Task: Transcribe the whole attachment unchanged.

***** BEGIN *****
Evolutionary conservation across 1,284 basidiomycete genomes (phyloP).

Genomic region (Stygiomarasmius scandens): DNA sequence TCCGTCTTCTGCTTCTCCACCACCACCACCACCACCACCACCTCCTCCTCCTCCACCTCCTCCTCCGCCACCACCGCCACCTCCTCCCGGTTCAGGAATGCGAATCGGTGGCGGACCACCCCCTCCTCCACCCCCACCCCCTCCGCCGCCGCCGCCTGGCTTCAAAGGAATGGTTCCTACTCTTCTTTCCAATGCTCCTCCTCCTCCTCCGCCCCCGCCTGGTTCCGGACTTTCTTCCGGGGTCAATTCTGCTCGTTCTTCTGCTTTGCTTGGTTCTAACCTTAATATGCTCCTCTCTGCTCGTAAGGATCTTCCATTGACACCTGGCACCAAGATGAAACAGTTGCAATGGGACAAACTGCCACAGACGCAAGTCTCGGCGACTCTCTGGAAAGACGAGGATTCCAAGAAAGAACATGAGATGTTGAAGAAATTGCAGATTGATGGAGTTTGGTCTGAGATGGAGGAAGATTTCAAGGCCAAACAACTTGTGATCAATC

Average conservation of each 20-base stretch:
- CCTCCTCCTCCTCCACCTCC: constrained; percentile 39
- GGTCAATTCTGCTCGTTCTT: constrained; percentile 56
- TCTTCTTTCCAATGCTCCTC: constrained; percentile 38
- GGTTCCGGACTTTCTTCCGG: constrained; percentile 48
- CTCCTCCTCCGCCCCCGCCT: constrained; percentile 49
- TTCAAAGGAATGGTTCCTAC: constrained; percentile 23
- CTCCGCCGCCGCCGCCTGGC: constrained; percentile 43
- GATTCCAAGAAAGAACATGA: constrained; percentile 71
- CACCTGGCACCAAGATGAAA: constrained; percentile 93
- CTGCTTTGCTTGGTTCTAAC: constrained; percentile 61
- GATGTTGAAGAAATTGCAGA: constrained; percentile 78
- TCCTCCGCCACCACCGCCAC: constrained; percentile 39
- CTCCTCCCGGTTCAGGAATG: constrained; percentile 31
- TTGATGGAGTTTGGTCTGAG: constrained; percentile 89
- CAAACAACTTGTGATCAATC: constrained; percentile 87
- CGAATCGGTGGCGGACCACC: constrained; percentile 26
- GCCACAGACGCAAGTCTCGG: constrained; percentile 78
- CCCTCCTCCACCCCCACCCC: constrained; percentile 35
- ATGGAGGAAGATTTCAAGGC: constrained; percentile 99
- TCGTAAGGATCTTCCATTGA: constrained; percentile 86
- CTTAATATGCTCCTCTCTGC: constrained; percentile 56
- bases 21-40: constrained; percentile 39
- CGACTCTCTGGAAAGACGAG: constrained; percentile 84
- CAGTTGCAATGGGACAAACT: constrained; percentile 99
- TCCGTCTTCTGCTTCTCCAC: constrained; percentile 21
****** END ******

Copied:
Evolutionary conservation across 1,284 basidiomycete genomes (phyloP).

Genomic region (Stygiomarasmius scandens): DNA sequence TCCGTCTTCTGCTTCTCCACCACCACCACCACCACCACCACCTCCTCCTCCTCCACCTCCTCCTCCGCCACCACCGCCACCTCCTCCCGGTTCAGGAATGCGAATCGGTGGCGGACCACCCCCTCCTCCACCCCCACCCCCTCCGCCGCCGCCGCCTGGCTTCAAAGGAATGGTTCCTACTCTTCTTTCCAATGCTCCTCCTCCTCCTCCGCCCCCGCCTGGTTCCGGACTTTCTTCCGGGGTCAATTCTGCTCGTTCTTCTGCTTTGCTTGGTTCTAACCTTAATATGCTCCTCTCTGCTCGTAAGGATCTTCCATTGACACCTGGCACCAAGATGAAACAGTTGCAATGGGACAAACTGCCACAGACGCAAGTCTCGGCGACTCTCTGGAAAGACGAGGATTCCAAGAAAGAACATGAGATGTTGAAGAAATTGCAGATTGATGGAGTTTGGTCTGAGATGGAGGAAGATTTCAAGGCCAAACAACTTGTGATCAATC

Average conservation of each 20-base stretch:
- CCTCCTCCTCCTCCACCTCC: constrained; percentile 39
- GGTCAATTCTGCTCGTTCTT: constrained; percentile 56
- TCTTCTTTCCAATGCTCCTC: constrained; percentile 38
- GGTTCCGGACTTTCTTCCGG: constrained; percentile 48
- CTCCTCCTCCGCCCCCGCCT: constrained; percentile 49
- TTCAAAGGAATGGTTCCTAC: constrained; percentile 23
- CTCCGCCGCCGCCGCCTGGC: constrained; percentile 43
- GATTCCAAGAAAGAACATGA: constrained; percentile 71
- CACCTGGCACCAAGATGAAA: constrained; percentile 93
- CTGCTTTGCTTGGTTCTAAC: constrained; percentile 61
- GATGTTGAAGAAATTGCAGA: constrained; percentile 78
- TCCTCCGCCACCACCGCCAC: constrained; percentile 39
- CTCCTCCCGGTTCAGGAATG: constrained; percentile 31
- TTGATGGAGTTTGGTCTGAG: constrained; percentile 89
- CAAACAACTTGTGATCAATC: constrained; percentile 87
- CGAATCGGTGGCGGACCACC: constrained; percentile 26
- GCCACAGACGCAAGTCTCGG: constrained; percentile 78
- CCCTCCTCCACCCCCACCCC: constrained; percentile 35
- ATGGAGGAAGATTTCAAGGC: constrained; percentile 99
- TCGTAAGGATCTTCCATTGA: constrained; percentile 86
- CTTAATATGCTCCTCTCTGC: constrained; percentile 56
- bases 21-40: constrained; percentile 39
- CGACTCTCTGGAAAGACGAG: constrained; percentile 84
- CAGTTGCAATGGGACAAACT: constrained; percentile 99
- TCCGTCTTCTGCTTCTCCAC: constrained; percentile 21